Abstract 12858: Relationship of Patent Foramen Ovale Morphology and Shunt Size: Insights from 3D Transoesophageal Echocardiography
Background Patent foramen ovale (PFO) is implicated in paradoxical embolism and stroke. The relationship between anatomy, right-to-left shunt and embolic risk is unclear. Certain anatomical features may identify those most likely to benefit from device closure. 3D TEE has enabled better imaging of atrial septal anatomy and PFO morphology with delineation of structures not previously appreciated. The functional implications of PFO morphology is not known. We examined the relationship between the PFO on 3D TEE and degree of left-to-right shunting.
Method Transthoracic saline bubble studies and 3D TEE datasets were analysed in 33 patients, with otherwise structurally normal hearts, considered for PFO closure. The shunt was classified based on the number of bubbles per still frame in the left heart within 3 cardiac cycles. 3D ‘zoom mode’ datasets (Philips iE33) were assessed offline (QLab 3DQ) for anatomical characteristics including: PFO and atrial septal dimensions, atrial septal mobility and other lesions such as hybrid defect, Eustachian ridge (ER), valve or Chiari network.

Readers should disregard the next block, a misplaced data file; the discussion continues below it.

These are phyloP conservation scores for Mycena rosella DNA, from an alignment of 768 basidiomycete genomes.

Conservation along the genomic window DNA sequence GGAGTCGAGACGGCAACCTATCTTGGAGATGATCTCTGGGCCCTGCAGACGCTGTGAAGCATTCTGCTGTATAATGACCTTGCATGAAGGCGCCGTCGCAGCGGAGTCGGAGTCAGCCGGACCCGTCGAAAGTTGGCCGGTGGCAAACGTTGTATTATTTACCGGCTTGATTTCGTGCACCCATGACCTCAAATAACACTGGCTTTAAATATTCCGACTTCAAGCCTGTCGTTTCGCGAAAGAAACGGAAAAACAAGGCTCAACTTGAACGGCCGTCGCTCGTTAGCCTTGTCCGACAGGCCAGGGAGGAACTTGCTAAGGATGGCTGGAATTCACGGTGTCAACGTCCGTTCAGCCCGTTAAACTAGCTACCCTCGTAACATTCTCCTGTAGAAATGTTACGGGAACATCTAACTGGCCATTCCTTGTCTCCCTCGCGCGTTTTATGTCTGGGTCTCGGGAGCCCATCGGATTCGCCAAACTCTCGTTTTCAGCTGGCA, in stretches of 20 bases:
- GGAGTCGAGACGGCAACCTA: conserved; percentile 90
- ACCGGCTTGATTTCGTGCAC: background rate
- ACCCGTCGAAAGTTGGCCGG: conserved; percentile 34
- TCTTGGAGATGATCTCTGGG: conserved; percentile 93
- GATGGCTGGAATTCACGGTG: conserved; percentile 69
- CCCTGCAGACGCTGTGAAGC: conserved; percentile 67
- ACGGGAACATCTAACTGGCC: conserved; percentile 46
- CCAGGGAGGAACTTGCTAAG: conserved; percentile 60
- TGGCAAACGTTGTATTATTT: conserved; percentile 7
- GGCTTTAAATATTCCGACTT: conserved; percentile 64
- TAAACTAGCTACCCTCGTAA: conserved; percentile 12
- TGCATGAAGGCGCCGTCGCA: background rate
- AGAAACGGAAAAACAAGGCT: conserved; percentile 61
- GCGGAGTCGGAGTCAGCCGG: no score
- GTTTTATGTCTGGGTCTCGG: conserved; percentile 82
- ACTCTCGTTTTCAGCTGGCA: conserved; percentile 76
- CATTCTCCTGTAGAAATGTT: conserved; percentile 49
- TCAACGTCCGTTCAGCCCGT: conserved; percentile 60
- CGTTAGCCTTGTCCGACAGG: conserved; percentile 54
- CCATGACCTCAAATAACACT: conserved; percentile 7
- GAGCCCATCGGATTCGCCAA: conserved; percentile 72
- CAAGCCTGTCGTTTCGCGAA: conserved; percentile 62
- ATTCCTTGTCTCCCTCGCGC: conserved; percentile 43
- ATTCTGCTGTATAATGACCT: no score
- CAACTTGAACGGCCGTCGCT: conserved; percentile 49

Results Shunt size was classified as small/moderate (<25 bubbles n=8), large (25-50 n=12) or very large (>50 n=13). There was no association between the right-to-left shunt and anatomical features of the PFO or fossa dimensions, although there was a trend towards greater shunting in those with greater dimensions (figure). Other features including presence of a Eustachian valve, ridge, Chiari network or hybrid defect were not associated with the degree of shunting. Similarly, the number of complex anatomical features associated with a PFO do not appear relate to the magnitude of the shunt.
Conclusions The morphological characteristics of a PFO are a relatively poor guide to the magnitude of the right-to-left shunt. Factors influencing shunting are complex, and the relationship between the anatomical defect, shunt and clinical risk requires further study.
- © 2012 by American Heart Association, Inc.